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Jim W Offline OP
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I have a chance to purchase a medal of honor from the Korean War.

The set includes all related ribons, but does not come with the document nor the box.

In addition to the medal are the gentlemans other unit insignia and medals, patches, photo, and some winapego research.

Is it worth $3,000

Thank you

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Isn't it illegal to buy or sell medal of honor.

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They are worth quite a bit more than that. However, they are illegal to buy, sell, own, make, etc unless you are the recipient or an heir (immediate family if I recall correctly).


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quote:
Originally posted by MSapp:
Isn't it illegal to buy or sell medal of honor.


Be careful here Jim:
This above statement is 100% correct. I personally would walk away from a deal like this.
Jim

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not worth 5-10 years... Big Grin

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Jim W Offline OP
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I should have known there was a problem when he insisted it is not against the law to "own" one.

Thanks guys.

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yep, sadly its best to just walk away.
google "stolen valor act" for the exatct wording, but even before the SVA it was a no-no.
( Ironically it is ok to sell in Germany, where a Knights cross can't be openly displayed...)


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I agree that the safest thing to do is walk away.
However, the way the law is written, isn't it legal to own one, just illegal to buy one?

(meaning the original owner can give it away or leave it to an heir)

Chief


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Jim W Offline OP
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Chief,

That is the semantics that the seller wss using.

Of course, if it came to it, I would hjave to produce some kind of will that bequesthed it to me.

But you guys should see this thing in person. The medal is breath taking.

In the end, it is not worth it.

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About 10-15 yrs ago there was a company on Long Island N.Y. that was gov't contracted to produce MOH .They were also selling them very quietly and were caught.Company closed and owners went to trial.I don't remember the out come but there are undocumented ones around.


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In Canada, there was a dealer here who had two for sale.He was lured across the border to make the sale in Buffalo and was immediately arrested and charged.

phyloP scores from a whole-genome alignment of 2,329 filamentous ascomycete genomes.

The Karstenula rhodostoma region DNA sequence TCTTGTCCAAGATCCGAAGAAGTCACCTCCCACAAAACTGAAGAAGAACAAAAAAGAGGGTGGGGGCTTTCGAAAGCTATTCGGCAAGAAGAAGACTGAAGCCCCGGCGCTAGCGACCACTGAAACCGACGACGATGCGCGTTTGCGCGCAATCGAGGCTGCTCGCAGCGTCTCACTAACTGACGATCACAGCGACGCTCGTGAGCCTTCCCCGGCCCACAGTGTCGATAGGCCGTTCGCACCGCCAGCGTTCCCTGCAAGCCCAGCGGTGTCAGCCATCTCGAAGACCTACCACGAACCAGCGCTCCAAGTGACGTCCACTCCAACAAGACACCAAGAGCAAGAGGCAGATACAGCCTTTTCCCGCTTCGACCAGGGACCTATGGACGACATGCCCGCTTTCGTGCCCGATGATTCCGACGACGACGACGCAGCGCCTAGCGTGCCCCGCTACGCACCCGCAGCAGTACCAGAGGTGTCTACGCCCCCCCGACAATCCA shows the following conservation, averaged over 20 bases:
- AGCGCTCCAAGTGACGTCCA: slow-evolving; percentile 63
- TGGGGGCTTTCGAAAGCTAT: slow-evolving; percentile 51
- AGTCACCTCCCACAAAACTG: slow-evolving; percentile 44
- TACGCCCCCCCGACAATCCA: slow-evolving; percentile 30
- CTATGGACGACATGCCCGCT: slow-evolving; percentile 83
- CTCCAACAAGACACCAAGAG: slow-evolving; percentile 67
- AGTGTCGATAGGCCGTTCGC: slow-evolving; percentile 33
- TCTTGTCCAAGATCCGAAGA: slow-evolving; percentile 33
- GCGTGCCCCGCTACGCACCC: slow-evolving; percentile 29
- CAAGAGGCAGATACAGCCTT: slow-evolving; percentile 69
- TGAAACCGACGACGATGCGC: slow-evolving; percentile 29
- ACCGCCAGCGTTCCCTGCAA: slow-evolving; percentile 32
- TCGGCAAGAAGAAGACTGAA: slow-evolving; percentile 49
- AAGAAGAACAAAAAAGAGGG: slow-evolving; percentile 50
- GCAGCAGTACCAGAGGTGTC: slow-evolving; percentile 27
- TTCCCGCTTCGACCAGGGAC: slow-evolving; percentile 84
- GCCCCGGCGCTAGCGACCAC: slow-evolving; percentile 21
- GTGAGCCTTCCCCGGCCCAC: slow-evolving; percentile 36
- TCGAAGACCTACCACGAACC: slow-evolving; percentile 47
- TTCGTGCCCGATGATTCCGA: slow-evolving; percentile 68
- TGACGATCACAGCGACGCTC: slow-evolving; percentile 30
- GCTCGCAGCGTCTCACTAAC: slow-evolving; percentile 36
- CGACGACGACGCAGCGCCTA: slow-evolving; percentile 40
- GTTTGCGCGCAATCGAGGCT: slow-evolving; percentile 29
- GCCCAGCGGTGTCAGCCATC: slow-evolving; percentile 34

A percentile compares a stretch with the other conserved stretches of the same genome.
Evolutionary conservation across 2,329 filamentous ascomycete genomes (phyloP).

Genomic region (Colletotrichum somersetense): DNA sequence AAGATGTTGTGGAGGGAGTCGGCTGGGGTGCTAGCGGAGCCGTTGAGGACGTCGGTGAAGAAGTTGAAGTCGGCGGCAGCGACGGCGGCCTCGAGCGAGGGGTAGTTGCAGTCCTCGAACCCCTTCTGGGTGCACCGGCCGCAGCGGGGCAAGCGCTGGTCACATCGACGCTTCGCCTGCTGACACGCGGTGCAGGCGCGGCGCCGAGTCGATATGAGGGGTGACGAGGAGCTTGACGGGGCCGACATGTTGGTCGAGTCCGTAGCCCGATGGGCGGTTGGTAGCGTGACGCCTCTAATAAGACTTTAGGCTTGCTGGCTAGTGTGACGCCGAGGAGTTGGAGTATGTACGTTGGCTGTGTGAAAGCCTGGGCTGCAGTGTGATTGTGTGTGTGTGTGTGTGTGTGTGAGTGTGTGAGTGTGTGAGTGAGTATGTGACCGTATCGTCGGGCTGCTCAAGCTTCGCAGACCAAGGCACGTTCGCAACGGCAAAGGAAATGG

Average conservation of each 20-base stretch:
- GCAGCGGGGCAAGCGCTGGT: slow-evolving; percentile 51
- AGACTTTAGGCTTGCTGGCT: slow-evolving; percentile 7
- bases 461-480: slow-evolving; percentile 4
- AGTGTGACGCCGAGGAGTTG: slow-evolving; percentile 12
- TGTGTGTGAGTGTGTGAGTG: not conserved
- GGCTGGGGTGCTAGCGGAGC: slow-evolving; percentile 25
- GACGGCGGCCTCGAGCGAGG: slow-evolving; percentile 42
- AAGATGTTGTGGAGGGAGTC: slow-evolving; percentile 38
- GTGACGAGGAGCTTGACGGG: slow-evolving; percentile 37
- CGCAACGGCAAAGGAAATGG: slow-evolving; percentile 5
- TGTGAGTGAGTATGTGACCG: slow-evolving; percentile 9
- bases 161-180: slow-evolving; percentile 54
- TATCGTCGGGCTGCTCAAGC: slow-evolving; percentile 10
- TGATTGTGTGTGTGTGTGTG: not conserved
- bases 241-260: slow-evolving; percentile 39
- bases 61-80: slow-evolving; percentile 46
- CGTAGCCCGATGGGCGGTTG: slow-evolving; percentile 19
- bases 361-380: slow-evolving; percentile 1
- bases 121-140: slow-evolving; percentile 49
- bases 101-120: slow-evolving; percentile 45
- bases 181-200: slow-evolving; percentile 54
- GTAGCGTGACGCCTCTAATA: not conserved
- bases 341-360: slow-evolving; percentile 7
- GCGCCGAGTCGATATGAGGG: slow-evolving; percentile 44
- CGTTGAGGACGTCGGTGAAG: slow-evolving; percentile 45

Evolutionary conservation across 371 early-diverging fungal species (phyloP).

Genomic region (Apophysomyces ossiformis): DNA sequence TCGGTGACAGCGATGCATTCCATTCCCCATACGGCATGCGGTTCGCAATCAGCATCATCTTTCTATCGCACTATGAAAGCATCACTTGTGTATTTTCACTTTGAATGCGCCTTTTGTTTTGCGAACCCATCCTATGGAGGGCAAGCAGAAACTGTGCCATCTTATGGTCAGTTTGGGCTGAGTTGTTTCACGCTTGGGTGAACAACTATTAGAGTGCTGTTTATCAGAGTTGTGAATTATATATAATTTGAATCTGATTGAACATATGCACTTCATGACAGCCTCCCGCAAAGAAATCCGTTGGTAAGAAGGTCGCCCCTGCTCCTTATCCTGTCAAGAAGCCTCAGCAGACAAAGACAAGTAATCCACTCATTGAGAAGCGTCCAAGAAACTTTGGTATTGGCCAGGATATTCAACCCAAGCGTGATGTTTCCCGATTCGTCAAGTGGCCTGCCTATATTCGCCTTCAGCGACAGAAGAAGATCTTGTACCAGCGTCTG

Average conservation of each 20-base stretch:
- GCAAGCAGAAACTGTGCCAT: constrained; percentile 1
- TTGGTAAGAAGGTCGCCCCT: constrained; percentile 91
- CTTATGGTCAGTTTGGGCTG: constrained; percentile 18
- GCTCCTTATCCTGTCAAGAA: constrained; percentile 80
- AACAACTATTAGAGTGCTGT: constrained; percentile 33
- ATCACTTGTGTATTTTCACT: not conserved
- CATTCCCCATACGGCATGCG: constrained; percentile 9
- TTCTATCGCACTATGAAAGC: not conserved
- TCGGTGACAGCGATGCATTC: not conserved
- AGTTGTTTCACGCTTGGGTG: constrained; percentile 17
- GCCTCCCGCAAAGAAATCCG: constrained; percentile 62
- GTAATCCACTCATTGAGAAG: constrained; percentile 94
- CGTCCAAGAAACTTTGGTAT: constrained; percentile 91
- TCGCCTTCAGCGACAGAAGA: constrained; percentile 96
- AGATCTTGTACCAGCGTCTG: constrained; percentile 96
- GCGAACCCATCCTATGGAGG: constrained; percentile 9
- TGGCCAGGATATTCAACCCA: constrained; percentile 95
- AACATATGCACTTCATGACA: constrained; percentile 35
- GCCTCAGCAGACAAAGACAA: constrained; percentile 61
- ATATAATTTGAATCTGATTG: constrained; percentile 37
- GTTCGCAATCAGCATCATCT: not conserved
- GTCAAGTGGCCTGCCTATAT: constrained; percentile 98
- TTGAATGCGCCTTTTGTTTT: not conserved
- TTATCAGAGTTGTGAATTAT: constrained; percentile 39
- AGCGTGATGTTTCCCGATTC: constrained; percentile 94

He ended up losing his house.It is a well known (but sad) story in the collecting community here..

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Zalcon Militaria based in Homestead, Florida had 2 for sale about 10 years ago, $400.00 each

i myself would buy one if I thought I could get away with it, am being honest.
Have not met any militaria collectors that would pass on it if offered.(under the table dealing, of course)

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if i remember correctly,its not against the law to own one,as a vet could give his,but you cannot purchase or sell the item,,,someone please correct me if i have understood this nuance of the law,,,

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A stupid, stupid law to be sure, but there isn't a piece of militaria out there worth going to prison for.

I've been trying to get the law repealed or at least changed, but I'm not optimistic.

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Current Code
TITLE 18 > PART I > CHAPTER 33 > � 704

� 704. Military medals or decorations

(a) In General.� Whoever knowingly wears, purchases, attempts to purchase, solicits for purchase, mails, ships, imports, exports, produces blank certificates of receipt for, manufactures, sells, attempts to sell, advertises for sale, trades, barters, or exchanges for anything of value any decoration or medal authorized by Congress for the armed forces of the United States, or any of the service medals or badges awarded to the members of such forces, or the ribbon, button, or rosette of any such badge, decoration or medal, or any colorable imitation thereof, except when authorized under regulations made pursuant to law, shall be fined under this title or imprisoned not more than six months, or both.
(b) False Claims About Receipt of Military Decorations or Medals.� Whoever falsely represents himself or herself, verbally or in writing, to have been awarded any decoration or medal authorized by Congress for the Armed Forces of the United States, any of the service medals or badges awarded to the members of such forces, the ribbon, button, or rosette of any such badge, decoration, or medal, or any colorable imitation of such item shall be fined under this title, imprisoned not more than six months, or both.
(c) Enhanced Penalty for Offenses Involving Congressional Medal of Honor.�